But we need on the other side to give the clubs the opportunity to defend their interests. I was the first say 10 years ago, why don’t we give an assurance to the clubs when the player leaves to play for the national team. But we must not give them a fee to compensate the club to release the player. We are working on the insurance issue with the clubs.

RB: You met some of the other heads of team sports in March. Are you becoming the champion of all the sports affected by challenges to their authority in the courts?

MP: Yes, football is the champion. We want to do something, we want to be a friendly group, but not in an official way. It is not an official lobbying group.

RB: How confident are you that the European commissioners will express your point of view when they draw up their white paper on sport?

MP: I am not confident. I hope they will listen to the world of sport. It depends on which plans they will have for sport. I am very afraid of the bad decisions they will take for the future of sport. It’s an important moment, and I hope they will understand what people want for the future of sport. It’s sport, it is not a product. It is part of our life. If they go this way, I will be very confident. If they say it is a product, it is the end of our sport.

RB: That’s quite a pessimistic viewpoint.

MP: I speak about the white paper. I am not so confident about what they will say.

RB: But you say this is a very important moment –

MP: I say they need to listen to what people in sport are saying – Fifa, Uefa, the national associations, the ministers of sport, the member states and the European Parliament and the European Council.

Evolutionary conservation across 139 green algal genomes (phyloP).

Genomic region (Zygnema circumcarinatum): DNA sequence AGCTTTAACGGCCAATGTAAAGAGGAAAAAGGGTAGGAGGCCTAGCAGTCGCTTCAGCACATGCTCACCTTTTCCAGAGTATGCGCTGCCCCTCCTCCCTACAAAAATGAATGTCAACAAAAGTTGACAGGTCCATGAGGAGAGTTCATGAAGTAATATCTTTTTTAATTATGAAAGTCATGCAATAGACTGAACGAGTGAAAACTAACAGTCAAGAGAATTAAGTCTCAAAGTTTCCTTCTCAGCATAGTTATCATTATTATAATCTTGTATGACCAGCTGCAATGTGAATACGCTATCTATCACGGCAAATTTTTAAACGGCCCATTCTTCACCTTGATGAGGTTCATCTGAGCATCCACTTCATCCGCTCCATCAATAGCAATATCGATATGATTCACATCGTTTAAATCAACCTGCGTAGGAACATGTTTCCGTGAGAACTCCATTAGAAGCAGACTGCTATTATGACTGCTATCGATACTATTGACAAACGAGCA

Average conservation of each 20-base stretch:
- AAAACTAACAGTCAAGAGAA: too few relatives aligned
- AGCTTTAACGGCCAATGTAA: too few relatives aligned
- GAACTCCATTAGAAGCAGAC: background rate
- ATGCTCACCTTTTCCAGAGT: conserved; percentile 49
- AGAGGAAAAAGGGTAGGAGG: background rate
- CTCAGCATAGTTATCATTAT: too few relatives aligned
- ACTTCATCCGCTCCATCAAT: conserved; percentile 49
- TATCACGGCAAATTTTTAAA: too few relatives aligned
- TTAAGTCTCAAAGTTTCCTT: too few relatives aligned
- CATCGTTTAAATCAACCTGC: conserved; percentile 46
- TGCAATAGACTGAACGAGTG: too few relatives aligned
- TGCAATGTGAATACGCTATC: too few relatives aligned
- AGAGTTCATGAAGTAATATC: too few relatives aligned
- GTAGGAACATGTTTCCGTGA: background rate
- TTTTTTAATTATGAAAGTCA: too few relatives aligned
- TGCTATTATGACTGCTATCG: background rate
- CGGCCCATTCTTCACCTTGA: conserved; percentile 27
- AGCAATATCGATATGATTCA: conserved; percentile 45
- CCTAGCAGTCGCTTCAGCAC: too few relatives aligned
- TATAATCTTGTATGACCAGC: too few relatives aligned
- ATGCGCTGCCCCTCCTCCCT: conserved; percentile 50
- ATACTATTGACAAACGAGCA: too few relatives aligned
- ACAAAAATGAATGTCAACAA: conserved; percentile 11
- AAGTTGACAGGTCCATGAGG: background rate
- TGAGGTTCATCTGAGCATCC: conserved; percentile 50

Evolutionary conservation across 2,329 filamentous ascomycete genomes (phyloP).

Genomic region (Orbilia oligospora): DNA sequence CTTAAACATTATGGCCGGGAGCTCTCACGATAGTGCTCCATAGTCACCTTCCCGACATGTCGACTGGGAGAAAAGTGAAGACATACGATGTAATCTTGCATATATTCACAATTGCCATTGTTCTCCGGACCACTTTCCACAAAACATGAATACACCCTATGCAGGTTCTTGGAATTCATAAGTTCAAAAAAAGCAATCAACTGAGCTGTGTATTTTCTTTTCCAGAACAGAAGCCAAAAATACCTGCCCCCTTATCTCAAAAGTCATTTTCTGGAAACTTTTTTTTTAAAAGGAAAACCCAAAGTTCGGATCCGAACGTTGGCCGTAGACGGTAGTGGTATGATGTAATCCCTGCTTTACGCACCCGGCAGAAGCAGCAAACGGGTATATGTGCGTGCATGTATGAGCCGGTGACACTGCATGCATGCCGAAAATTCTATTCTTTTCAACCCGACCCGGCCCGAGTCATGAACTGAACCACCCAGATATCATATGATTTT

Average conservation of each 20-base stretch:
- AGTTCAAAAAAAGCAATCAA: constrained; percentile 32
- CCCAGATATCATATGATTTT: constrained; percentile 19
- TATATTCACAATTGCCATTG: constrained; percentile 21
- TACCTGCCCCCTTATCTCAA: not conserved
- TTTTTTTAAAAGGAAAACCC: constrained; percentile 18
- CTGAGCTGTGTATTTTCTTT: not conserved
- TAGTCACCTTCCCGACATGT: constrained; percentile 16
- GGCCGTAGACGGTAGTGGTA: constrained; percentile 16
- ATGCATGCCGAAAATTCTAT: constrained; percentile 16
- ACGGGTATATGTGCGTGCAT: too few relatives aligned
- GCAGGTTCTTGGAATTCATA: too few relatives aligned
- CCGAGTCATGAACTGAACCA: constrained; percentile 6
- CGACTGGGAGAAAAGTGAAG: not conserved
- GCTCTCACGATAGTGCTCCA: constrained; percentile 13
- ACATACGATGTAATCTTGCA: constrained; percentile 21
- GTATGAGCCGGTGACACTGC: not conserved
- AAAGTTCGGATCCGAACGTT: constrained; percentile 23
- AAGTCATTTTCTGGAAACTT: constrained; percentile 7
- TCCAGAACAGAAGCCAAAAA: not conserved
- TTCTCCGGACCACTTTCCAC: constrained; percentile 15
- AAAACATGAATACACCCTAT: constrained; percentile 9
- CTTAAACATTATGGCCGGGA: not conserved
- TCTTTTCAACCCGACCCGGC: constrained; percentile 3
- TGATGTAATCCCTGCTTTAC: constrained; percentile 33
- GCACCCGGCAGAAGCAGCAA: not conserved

RB: Are you talking to heads of government?

MP: I haven’t spoken to them for the moment.

[The commissioners] need to listen to what are the governing bodies of sport. If it is a totally different result, we will fight. They lost the constitution vote in France because there is no social issue in the constitution. Sport is social.

RB: You met [European Commission President, Manuel] Barroso in March. Was that productive?

MP: He agrees totally with what I say. But I met him in a bad moment, in the middle of the football violence in Italy, and I spoke about the ideas that I have for an organisation to control the violence and corruption in football. The European Commission, Europol, the Council of Europe will be involved. We have to go pragmatically, but it is obligatory on us.

RB: What did Mr Barrosso say about his view on the white paper?

MP: We didn’t speak about it. I am a politician for three months. I need to know how to open the gates to convince [the commissioners] to go the same way that we think that is good for sport. I am not an expert but I will learn.

RB: With Charleroi in the appeals court, what outcome are you expecting?

MP: We never know what a judge will decide is the future in sport. I hope he will make a good decision. We have a dialogue about Charleroi with the G-14 clubs, the big clubs, and the big clubs are coming on to Uefa strategic committee.

RB: West Ham’s Tevez case, how should that be resolved? [English Premier League club West Ham United were fined £5.5m for breaching ownership rules over Argentinian players Carlos Tevez and Javier Mascherano. Some rival clubs argue West Ham should have had points deducted.]